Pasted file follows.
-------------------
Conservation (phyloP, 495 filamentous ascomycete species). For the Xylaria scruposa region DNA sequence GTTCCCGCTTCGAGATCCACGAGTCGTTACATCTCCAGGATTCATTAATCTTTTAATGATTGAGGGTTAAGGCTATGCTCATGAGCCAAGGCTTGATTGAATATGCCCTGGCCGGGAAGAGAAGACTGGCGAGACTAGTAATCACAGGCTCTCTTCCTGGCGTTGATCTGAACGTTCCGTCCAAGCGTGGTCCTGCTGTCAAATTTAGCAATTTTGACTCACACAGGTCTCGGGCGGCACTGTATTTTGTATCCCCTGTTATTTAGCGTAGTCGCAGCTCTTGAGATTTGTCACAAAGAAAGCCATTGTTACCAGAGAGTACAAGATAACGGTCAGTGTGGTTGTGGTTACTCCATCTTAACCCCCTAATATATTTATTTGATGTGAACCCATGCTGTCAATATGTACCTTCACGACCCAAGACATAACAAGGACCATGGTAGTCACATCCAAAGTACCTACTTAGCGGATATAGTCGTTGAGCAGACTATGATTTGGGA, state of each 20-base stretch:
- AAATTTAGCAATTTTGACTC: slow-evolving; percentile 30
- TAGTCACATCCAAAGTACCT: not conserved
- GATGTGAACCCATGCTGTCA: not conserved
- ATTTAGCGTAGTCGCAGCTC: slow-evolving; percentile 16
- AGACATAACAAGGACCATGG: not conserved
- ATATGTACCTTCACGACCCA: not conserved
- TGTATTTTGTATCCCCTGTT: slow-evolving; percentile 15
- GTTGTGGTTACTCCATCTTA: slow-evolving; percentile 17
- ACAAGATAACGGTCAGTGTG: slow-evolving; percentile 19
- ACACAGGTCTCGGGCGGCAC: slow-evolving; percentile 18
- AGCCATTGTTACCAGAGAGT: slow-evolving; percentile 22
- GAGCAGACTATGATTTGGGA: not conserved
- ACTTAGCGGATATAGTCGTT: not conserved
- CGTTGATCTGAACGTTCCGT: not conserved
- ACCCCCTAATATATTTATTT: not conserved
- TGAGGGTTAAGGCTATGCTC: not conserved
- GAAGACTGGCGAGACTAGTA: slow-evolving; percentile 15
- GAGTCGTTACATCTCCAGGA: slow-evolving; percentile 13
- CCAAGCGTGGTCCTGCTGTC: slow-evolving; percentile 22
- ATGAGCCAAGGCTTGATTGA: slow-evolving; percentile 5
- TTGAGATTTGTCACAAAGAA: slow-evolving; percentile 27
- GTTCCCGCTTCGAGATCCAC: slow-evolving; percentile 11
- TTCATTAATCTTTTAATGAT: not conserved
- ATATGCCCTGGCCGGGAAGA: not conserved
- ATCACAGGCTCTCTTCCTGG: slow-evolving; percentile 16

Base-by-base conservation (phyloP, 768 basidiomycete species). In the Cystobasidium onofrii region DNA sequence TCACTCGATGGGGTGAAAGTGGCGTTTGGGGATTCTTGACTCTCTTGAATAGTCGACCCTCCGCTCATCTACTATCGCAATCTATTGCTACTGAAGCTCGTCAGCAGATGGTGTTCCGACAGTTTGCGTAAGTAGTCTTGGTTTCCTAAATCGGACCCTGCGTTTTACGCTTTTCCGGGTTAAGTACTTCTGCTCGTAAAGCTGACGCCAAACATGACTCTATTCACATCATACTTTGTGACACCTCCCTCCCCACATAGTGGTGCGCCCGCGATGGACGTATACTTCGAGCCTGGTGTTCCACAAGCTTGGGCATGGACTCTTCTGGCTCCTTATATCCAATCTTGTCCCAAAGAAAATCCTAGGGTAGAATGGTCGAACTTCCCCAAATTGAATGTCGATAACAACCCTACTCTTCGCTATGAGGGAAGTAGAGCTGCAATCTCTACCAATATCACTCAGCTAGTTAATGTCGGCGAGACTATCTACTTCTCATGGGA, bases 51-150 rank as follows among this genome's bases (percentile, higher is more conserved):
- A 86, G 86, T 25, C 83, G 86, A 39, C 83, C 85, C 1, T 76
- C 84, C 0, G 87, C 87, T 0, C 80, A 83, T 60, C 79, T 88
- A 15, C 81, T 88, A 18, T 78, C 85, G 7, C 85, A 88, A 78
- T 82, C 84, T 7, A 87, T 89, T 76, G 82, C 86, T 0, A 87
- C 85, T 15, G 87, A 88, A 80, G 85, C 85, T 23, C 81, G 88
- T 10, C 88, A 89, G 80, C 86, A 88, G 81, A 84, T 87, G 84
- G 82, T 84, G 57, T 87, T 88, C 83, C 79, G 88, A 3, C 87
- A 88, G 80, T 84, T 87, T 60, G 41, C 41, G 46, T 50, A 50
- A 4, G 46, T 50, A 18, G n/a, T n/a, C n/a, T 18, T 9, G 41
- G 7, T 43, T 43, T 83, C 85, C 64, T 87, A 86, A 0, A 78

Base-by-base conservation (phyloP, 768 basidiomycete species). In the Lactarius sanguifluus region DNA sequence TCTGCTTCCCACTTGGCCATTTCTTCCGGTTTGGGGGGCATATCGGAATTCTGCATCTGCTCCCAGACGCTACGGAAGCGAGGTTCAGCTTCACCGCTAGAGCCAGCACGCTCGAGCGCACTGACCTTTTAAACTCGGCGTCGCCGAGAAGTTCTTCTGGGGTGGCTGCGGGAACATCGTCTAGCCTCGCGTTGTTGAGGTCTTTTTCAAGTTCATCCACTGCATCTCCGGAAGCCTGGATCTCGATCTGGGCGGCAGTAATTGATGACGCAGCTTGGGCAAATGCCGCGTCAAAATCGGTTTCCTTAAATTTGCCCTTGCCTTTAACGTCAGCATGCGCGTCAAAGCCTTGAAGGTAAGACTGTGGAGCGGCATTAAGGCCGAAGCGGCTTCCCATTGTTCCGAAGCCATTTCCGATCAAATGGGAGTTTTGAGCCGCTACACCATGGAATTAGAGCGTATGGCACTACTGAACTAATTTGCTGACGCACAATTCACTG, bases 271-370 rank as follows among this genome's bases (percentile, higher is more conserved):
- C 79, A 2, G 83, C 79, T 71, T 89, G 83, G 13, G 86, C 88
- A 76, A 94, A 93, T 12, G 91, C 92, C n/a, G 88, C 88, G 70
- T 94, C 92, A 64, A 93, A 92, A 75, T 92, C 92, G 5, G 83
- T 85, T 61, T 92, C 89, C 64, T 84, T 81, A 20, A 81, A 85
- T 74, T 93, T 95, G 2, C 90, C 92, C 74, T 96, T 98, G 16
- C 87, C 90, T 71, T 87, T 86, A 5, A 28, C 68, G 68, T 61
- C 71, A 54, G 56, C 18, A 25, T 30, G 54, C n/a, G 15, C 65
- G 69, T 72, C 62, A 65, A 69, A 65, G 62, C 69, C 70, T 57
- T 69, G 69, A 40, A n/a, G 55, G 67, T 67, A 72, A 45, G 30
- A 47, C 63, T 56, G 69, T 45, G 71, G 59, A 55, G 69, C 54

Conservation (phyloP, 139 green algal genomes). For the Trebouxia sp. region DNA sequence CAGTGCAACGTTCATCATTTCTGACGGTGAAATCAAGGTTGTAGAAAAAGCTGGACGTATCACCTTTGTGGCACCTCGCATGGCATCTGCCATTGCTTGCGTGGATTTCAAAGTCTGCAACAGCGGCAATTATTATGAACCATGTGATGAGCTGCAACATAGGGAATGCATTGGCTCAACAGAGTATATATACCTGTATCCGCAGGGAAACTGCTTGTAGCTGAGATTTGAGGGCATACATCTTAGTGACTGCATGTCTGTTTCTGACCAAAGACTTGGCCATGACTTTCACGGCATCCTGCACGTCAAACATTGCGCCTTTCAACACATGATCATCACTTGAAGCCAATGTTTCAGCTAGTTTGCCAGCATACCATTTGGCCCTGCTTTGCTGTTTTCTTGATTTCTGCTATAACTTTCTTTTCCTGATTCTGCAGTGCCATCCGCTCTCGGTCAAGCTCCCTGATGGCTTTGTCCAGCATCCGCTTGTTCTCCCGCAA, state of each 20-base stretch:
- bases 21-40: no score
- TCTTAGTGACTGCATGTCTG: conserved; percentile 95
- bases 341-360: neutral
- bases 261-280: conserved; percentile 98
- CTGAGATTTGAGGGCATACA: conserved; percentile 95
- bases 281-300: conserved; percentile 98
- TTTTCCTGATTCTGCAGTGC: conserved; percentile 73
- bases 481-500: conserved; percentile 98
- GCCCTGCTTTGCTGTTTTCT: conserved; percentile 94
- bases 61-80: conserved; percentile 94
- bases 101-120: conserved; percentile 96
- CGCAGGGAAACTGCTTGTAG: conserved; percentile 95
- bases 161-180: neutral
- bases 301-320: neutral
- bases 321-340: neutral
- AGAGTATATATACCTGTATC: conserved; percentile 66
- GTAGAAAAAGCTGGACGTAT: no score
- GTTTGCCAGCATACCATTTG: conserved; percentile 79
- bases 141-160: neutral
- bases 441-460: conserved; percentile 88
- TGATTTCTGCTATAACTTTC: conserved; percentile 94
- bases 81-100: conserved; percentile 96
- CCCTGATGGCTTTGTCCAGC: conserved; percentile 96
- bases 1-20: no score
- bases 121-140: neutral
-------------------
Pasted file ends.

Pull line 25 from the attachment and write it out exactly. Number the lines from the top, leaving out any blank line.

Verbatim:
- ATATGCCCTGGCCGGGAAGA: not conserved